- From Chicago to Seoul: Exploring my Identity at Yonsei as a Female Asian Artist April 21, 2020
Korean Language & Literature major Carmen Zhao
Name: Carmen Zhao
College: College of Liberal Arts
Major: Korean Language & Literature (entering class of ’18)
“'Every individual connects with their space' is a quotation I remember delivered by Korean architect Seo Do-ho during his visit to my previous alma mater, School of the Art Institute of Chicago. I was an art student then, majoring in Visual Arts and Critical Studies. Seo’s discourse was what sparked an epiphany in me, ultimately guiding me in coming to Korea for studies. He claimed that to understand art, one must deeply understand and connect with its context. I thought that this also applies to the artists themselves; to fully comprehend one’s identity, they must explore their roots, delving into their historical and cultural backgrounds.
As an artist with mixed backgrounds - a Chinese who grew up in different parts of the world and holds Korean roots - I realized that I did not know much about my Asian heritage. My studies in the U.S. was limited in opportunities to learn about my culture and engage with people who share my values and origins. As an Asian and female art student, I realized that I had to understand my identity first to cope with stereotypes that surround my identity, especially those around my status as a mixed Asian. Around this time of confusion and conflict, my friend introduced me to Yonsei University; I ultimately applied as an undergraduate student, and I am very satisfied with my studies here.
At Yonsei, I can learn not only courses related to my major but also touch on subjects in science and technology fields. I remember in my first semester, my Intro to Economics professor advised us to take many forms of introductory classes in a variety of areas of study. And that’s what I have been doing - Yonsei truly is the right place for interdisciplinary learning. There is an integrated chain between departments, and through this, I am growing as a versatile thinker and learner.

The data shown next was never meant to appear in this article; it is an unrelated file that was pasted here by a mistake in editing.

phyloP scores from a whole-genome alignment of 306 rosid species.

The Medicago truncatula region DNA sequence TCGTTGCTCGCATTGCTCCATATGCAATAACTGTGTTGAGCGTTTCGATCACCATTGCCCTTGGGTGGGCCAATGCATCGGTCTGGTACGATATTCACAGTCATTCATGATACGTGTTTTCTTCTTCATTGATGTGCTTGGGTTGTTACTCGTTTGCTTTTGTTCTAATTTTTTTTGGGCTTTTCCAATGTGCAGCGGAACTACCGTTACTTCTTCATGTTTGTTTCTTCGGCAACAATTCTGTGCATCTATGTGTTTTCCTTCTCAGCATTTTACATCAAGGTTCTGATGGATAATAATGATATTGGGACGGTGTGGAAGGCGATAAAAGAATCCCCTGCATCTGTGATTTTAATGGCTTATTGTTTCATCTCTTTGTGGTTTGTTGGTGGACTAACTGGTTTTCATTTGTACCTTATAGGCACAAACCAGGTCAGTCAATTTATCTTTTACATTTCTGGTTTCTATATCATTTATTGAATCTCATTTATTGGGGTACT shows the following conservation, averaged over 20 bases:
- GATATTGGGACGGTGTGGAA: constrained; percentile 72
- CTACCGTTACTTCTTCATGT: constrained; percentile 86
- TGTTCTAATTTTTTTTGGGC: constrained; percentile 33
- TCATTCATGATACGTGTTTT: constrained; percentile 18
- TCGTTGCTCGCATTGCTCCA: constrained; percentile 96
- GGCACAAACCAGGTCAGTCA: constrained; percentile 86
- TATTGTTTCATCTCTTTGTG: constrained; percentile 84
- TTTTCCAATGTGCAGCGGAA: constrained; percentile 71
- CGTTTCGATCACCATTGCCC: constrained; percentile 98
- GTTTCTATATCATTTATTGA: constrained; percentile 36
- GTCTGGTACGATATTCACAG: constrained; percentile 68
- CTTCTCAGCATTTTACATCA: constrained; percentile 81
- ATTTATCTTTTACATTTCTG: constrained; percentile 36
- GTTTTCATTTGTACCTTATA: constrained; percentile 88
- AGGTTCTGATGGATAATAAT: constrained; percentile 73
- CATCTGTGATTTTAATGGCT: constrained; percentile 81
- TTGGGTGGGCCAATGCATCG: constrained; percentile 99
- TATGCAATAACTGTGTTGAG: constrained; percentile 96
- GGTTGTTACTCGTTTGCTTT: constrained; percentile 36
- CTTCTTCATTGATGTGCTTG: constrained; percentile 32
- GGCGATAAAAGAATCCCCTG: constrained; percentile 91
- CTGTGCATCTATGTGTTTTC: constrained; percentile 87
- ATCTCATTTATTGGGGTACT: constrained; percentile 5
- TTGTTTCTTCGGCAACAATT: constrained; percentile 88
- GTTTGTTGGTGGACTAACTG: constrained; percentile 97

Korea is a melting pot: it adopts a multitude of foreign cultures, yet it never fails to preserve its own. Korea’s unique culture of bonding is reflected, especially at Yonsei University, with its traditions of club activities, sports matches, and school festivals. Even as an international student, I certainly enjoy a sense of belonging - I feel welcome, and again, I feel like I understand my identity better. Korea, and more specifically, Yonsei, is the place to experience ‘home outside of home’ and grow as an individual.
As a Korean Language and Literature major, taking classes related to Asian studies, learning about Korean culture and the cultures of its neighboring countries, and studying amongst many Asian colleagues, I was able to perceive and understand my roots better. This was my initial goal when I first stepped foot on Korea, and I am satisfied to be reading and learning about the arts, history, and culture of this beautiful country and how it is deeply related to my origins. I believe that geography can have a significant influence on your way of thinking, and such further crystallizes your identity.”
Interview by The Yonsei Annals reporter Kyu-ri Kim
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